Adam Clement
I began creating geometric abstract drawings as a teenager in the 1970s. The initial effort could have been characterized as sophisticated doodling, but quickly evolved into more serious experimentation with a variety of shapes and colors. Influenced during that period by parents with strong interests in modern architecture and design, as well as the late architect Walter Netsch, the drawings were neither exhibited nor shared with a wider audience in any way.

While eventually pursuing non-art related educational and professional opportunities, I nevertheless continued drawing throughout 1980s, 1990s and into the new millennium. Special emphasis during this period was directed toward developing ideas around different geometric concepts and, most significantly, perfecting a variety of drawing techniques using colored pencils on paper.

By 2005 the lengthy period of time spent experimenting with different ideas and techniques proved to be very beneficial. Among other things, it led to the creation of a wide variety of individual pieces and groups of drawings with specific themes. In short, I have been given a wonderful chance, albeit later in life than is customary, to continue producing thought-provoking abstract drawings as a self-taught, or outsider artist.

Inspiration for the pencil drawings comes from a variety of sources, including common objects and materials, architecture, machinery, and shapes, lines and shadows seen throughout our everyday experiences. Special attention is paid to emphasizing relationships between lines and shapes, as well as patterns that can be created by manipulating them. Some of the relationships and patterns may seem obvious and logical, while others may not. The “less is more” theme is central to many of the drawings, as is the idea of magnifying small portions of larger patterns. The use of symmetry is evident in some of the drawings, while others are more free-flowing.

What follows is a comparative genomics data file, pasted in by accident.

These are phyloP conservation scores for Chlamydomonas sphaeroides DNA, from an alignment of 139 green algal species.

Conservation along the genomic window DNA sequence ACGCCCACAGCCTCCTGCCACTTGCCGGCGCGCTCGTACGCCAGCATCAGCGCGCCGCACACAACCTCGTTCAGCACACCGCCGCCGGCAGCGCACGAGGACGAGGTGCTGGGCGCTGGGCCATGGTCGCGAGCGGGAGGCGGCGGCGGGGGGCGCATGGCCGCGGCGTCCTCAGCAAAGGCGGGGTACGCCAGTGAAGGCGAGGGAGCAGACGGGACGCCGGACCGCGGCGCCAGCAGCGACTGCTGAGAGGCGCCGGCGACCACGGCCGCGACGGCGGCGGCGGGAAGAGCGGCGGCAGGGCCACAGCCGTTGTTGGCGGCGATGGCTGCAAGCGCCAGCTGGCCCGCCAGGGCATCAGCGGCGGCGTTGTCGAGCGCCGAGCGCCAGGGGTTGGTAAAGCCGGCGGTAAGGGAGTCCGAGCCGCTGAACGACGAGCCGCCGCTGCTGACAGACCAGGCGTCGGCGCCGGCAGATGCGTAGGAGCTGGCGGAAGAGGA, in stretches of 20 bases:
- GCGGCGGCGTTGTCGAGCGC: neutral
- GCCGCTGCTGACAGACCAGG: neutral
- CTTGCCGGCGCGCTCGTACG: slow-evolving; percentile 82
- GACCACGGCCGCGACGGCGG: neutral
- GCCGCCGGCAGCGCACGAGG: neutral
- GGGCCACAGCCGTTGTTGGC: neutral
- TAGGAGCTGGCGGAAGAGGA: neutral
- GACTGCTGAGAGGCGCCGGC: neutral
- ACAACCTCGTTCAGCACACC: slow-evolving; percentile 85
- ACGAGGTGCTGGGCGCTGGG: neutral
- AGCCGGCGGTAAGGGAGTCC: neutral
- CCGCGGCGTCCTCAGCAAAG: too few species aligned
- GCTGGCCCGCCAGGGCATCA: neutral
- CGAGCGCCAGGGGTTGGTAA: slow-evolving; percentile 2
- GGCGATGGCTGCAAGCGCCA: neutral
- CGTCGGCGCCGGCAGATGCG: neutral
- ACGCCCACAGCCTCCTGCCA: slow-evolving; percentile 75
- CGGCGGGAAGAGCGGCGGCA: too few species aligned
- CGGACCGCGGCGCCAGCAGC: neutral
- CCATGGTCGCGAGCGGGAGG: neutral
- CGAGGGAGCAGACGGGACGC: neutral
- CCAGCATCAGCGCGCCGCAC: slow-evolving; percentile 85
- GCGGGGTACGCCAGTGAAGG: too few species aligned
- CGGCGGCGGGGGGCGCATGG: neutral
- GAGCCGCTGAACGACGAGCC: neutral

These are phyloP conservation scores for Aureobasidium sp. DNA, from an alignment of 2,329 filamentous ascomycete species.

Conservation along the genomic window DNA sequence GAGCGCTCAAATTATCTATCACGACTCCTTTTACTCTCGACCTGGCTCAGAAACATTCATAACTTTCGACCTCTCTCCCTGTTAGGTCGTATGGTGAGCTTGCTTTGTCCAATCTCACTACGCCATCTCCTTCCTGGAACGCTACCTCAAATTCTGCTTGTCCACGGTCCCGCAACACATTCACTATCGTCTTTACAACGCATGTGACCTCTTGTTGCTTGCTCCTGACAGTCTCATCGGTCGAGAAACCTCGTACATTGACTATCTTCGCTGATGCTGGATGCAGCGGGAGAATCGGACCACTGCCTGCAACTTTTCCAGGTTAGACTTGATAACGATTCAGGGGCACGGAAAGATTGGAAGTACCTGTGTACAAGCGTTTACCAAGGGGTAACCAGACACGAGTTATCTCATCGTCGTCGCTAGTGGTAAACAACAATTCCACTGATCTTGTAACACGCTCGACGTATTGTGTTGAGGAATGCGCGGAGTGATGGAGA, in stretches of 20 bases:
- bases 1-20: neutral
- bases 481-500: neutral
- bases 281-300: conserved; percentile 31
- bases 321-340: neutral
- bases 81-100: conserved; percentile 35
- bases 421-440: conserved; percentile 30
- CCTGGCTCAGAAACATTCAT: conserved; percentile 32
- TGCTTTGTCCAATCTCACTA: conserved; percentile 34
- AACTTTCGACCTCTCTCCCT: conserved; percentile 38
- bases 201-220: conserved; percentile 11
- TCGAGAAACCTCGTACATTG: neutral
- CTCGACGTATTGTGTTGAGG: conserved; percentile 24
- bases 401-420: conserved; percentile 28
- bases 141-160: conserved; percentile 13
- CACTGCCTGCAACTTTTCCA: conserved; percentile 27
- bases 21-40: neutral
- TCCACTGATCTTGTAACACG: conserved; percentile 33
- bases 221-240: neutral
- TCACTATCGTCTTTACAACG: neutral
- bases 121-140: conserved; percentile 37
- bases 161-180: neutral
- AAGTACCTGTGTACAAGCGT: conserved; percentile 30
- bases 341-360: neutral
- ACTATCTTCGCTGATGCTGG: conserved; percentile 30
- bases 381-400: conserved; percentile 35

Along with the colored pencils, only a ruler and a circle template are used to create the drawings. No computer or computer software is used during any part of the drawing process, and no color enhancement tools are employed. Each drawing is lightly brushed to increase consistency of color and, if desired, blend different colors. A fixative is then sprayed onto the drawings to provide the desired finish. Although different drawings may touch on or incorporate similar themes, each drawing is entirely unique.